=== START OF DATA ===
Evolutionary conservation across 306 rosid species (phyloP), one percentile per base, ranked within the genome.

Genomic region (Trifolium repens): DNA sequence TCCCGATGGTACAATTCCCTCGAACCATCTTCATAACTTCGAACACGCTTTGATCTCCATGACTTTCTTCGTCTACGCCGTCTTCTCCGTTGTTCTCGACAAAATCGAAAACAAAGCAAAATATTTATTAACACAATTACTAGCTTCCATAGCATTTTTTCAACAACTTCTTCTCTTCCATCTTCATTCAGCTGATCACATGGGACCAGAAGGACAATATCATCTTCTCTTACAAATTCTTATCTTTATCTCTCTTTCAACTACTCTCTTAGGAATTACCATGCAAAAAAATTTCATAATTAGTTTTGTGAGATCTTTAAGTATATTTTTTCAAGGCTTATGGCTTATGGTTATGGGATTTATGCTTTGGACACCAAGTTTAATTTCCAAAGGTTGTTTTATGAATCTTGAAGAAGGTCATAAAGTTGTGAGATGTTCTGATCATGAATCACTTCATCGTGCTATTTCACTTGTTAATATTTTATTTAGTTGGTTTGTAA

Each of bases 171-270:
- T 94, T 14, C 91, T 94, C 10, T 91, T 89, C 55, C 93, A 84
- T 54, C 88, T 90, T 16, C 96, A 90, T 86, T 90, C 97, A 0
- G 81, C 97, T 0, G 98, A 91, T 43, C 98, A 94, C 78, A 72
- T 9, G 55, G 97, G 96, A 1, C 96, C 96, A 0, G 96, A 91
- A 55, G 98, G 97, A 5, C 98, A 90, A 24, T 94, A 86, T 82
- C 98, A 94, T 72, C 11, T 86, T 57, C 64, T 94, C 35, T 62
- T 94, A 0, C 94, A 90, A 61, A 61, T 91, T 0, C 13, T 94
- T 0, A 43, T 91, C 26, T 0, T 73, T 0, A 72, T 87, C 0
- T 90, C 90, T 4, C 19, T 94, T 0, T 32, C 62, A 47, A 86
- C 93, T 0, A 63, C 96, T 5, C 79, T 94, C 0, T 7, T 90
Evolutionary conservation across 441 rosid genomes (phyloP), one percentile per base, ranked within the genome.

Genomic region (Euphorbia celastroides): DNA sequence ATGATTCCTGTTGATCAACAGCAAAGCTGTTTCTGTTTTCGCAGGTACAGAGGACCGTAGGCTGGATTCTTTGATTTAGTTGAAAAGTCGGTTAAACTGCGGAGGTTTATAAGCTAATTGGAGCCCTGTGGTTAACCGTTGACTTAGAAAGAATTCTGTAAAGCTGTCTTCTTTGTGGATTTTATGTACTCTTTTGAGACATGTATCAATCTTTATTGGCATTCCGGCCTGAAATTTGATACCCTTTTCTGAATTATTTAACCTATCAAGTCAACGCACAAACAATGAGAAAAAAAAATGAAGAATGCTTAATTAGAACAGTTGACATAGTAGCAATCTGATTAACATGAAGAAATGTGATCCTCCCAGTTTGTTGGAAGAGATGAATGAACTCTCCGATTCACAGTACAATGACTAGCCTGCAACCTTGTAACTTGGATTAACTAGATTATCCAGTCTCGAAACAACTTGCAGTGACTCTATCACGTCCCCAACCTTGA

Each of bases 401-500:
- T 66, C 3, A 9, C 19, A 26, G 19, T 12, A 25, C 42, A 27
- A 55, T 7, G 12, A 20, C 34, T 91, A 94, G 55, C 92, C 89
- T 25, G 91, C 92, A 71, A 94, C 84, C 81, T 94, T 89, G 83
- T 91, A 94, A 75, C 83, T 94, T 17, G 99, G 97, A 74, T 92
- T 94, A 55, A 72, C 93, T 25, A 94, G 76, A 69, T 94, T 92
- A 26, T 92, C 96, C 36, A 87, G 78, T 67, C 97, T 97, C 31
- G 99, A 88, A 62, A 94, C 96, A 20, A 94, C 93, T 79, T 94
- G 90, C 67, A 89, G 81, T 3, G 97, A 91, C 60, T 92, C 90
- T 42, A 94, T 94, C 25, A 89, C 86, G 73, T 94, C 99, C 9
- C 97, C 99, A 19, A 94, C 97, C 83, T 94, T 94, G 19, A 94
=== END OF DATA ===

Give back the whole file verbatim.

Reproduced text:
Evolutionary conservation across 306 rosid species (phyloP), one percentile per base, ranked within the genome.

Genomic region (Trifolium repens): DNA sequence TCCCGATGGTACAATTCCCTCGAACCATCTTCATAACTTCGAACACGCTTTGATCTCCATGACTTTCTTCGTCTACGCCGTCTTCTCCGTTGTTCTCGACAAAATCGAAAACAAAGCAAAATATTTATTAACACAATTACTAGCTTCCATAGCATTTTTTCAACAACTTCTTCTCTTCCATCTTCATTCAGCTGATCACATGGGACCAGAAGGACAATATCATCTTCTCTTACAAATTCTTATCTTTATCTCTCTTTCAACTACTCTCTTAGGAATTACCATGCAAAAAAATTTCATAATTAGTTTTGTGAGATCTTTAAGTATATTTTTTCAAGGCTTATGGCTTATGGTTATGGGATTTATGCTTTGGACACCAAGTTTAATTTCCAAAGGTTGTTTTATGAATCTTGAAGAAGGTCATAAAGTTGTGAGATGTTCTGATCATGAATCACTTCATCGTGCTATTTCACTTGTTAATATTTTATTTAGTTGGTTTGTAA

Each of bases 171-270:
- T 94, T 14, C 91, T 94, C 10, T 91, T 89, C 55, C 93, A 84
- T 54, C 88, T 90, T 16, C 96, A 90, T 86, T 90, C 97, A 0
- G 81, C 97, T 0, G 98, A 91, T 43, C 98, A 94, C 78, A 72
- T 9, G 55, G 97, G 96, A 1, C 96, C 96, A 0, G 96, A 91
- A 55, G 98, G 97, A 5, C 98, A 90, A 24, T 94, A 86, T 82
- C 98, A 94, T 72, C 11, T 86, T 57, C 64, T 94, C 35, T 62
- T 94, A 0, C 94, A 90, A 61, A 61, T 91, T 0, C 13, T 94
- T 0, A 43, T 91, C 26, T 0, T 73, T 0, A 72, T 87, C 0
- T 90, C 90, T 4, C 19, T 94, T 0, T 32, C 62, A 47, A 86
- C 93, T 0, A 63, C 96, T 5, C 79, T 94, C 0, T 7, T 90
Evolutionary conservation across 441 rosid genomes (phyloP), one percentile per base, ranked within the genome.

Genomic region (Euphorbia celastroides): DNA sequence ATGATTCCTGTTGATCAACAGCAAAGCTGTTTCTGTTTTCGCAGGTACAGAGGACCGTAGGCTGGATTCTTTGATTTAGTTGAAAAGTCGGTTAAACTGCGGAGGTTTATAAGCTAATTGGAGCCCTGTGGTTAACCGTTGACTTAGAAAGAATTCTGTAAAGCTGTCTTCTTTGTGGATTTTATGTACTCTTTTGAGACATGTATCAATCTTTATTGGCATTCCGGCCTGAAATTTGATACCCTTTTCTGAATTATTTAACCTATCAAGTCAACGCACAAACAATGAGAAAAAAAAATGAAGAATGCTTAATTAGAACAGTTGACATAGTAGCAATCTGATTAACATGAAGAAATGTGATCCTCCCAGTTTGTTGGAAGAGATGAATGAACTCTCCGATTCACAGTACAATGACTAGCCTGCAACCTTGTAACTTGGATTAACTAGATTATCCAGTCTCGAAACAACTTGCAGTGACTCTATCACGTCCCCAACCTTGA

Each of bases 401-500:
- T 66, C 3, A 9, C 19, A 26, G 19, T 12, A 25, C 42, A 27
- A 55, T 7, G 12, A 20, C 34, T 91, A 94, G 55, C 92, C 89
- T 25, G 91, C 92, A 71, A 94, C 84, C 81, T 94, T 89, G 83
- T 91, A 94, A 75, C 83, T 94, T 17, G 99, G 97, A 74, T 92
- T 94, A 55, A 72, C 93, T 25, A 94, G 76, A 69, T 94, T 92
- A 26, T 92, C 96, C 36, A 87, G 78, T 67, C 97, T 97, C 31
- G 99, A 88, A 62, A 94, C 96, A 20, A 94, C 93, T 79, T 94
- G 90, C 67, A 89, G 81, T 3, G 97, A 91, C 60, T 92, C 90
- T 42, A 94, T 94, C 25, A 89, C 86, G 73, T 94, C 99, C 9
- C 97, C 99, A 19, A 94, C 97, C 83, T 94, T 94, G 19, A 94